YouTube Star’s South Asian Wonder Woman Look Creates Online Sensation
Texas-based beauty vlogger Deepica Mutyala has launched the #BeYourOwnHero campaign for Halloween.
Wonder Woman with a desi twist? That is what beauty vlogger and YouTube star Deepica Mutyala chose to be this Halloween. She replaced the gauntlets with bangles, a cape with a sari (with the cheeky one-liner “Sari not sorry!”), the headdress with maang tikka, and a kamarbundh.
The aim of the video, which is now going viral, is not just about creating a novel look by Indianizing an iconic comic character, but about representation. “Just because you don’t see a hero (or any character) that looks like you out there, doesn’t mean you can’t be them,” Mutyala says in the video when starting the #BeYourOwnHero campaign for Halloween.
“The larger picture was to get a point across that you can be whoever you want for Halloween and not feel any limits” she writes on YouTube.
This is not her first campaign that was showered love. In 2015, Mutyala started a campaign called #BeYourOwnPrincess. The campaign, again, was about South Asian representation and how your look shouldn’t define who you get to be. The campaign was started when Mutyala had a conversation with a friend about who they should dress up as during Halloween. The friend automatically assumed that Mutyala would dress up as Jasmine (“Or pocahontas, maybe?” her friend added later on), which irked the beauty vlogger, according to a previous feature in Marie Claire. Ironically, Jasmine was the Princess she was initially planning to dress up as, since she was “badass and independent”. However, Mutyala was left wondering if she was trained to think that way. The video she ended up making had her dress up as Jasmine, Cinderella, Ariel and then Prince Charming.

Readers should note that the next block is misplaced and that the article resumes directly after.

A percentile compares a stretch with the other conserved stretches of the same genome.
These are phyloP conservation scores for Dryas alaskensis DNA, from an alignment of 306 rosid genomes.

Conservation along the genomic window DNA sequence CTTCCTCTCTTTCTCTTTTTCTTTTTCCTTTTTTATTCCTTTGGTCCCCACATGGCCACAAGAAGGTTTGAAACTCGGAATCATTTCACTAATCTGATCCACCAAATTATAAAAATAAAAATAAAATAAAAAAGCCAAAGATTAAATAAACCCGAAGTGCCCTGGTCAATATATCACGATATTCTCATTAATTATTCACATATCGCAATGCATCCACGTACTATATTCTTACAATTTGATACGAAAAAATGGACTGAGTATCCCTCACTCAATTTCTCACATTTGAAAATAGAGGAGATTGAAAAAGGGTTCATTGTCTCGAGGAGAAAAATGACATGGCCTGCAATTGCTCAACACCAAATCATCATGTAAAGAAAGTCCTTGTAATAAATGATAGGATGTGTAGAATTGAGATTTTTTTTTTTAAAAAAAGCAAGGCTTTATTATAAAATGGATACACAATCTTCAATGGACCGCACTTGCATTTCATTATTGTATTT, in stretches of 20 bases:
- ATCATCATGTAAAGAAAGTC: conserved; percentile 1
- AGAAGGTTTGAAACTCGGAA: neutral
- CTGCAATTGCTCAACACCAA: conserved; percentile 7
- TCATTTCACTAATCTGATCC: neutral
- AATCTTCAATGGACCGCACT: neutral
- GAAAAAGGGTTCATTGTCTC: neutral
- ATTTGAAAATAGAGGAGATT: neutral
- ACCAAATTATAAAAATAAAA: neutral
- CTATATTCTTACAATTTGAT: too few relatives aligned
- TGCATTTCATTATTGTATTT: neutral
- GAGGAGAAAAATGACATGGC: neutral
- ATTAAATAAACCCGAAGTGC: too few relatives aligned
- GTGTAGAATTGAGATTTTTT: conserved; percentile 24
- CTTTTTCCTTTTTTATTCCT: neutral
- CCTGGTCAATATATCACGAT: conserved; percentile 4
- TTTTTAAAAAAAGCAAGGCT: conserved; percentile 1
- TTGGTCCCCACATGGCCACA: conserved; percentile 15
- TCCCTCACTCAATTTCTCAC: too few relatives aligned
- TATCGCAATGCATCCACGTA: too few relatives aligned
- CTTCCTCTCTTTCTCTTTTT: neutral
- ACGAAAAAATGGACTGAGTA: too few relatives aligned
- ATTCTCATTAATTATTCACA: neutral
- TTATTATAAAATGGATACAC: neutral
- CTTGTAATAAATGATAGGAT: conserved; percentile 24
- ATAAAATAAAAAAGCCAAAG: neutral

Mutyala admitted in her blog: “The most important inclusion in the video for me was the Prince. I will be the first to admit that I’m not a pro, but it makes me sick to my stomach reading about all the bullying happening to the transgender community. I hope this video helps a kid out there feel comfortable being his or her true self, and I also hope it helps parents out there let their kid feel comfortable being their true self.”
NEW VIDEO LIVE! South Asian Wonder Woman transformation now on my channel . Hope this inspires you all this Halloween to be whoever it is you want to be & own it. Shoutout to the most amazing dream team below for bringing this to life! #BeYourOwnHero #cosplay _ Stylist/Designer: @kateewok Materials/Jewelry: @saripalace Hair: @hairbyrenecortez Makeup: @makeupbyshilpa Henna: @goldnineink Space: @beautyblender @watcherica @reaannsilva Director/Photographer: @nishaespy Lighting: @garyjaquez Editor: @brandonespyphoto BTS footage: @ricoabonce
A post shared by Deepica Mutyala (@deepicam) on
Mutyala, 28, started her beauty channel in January 2015, amid discussions among her peers that the YouTube market was saturated already. “I disagreed,” she told YHM Magazine. “I could count on my hand how many South Asians were making a name for themselves on YouTube.”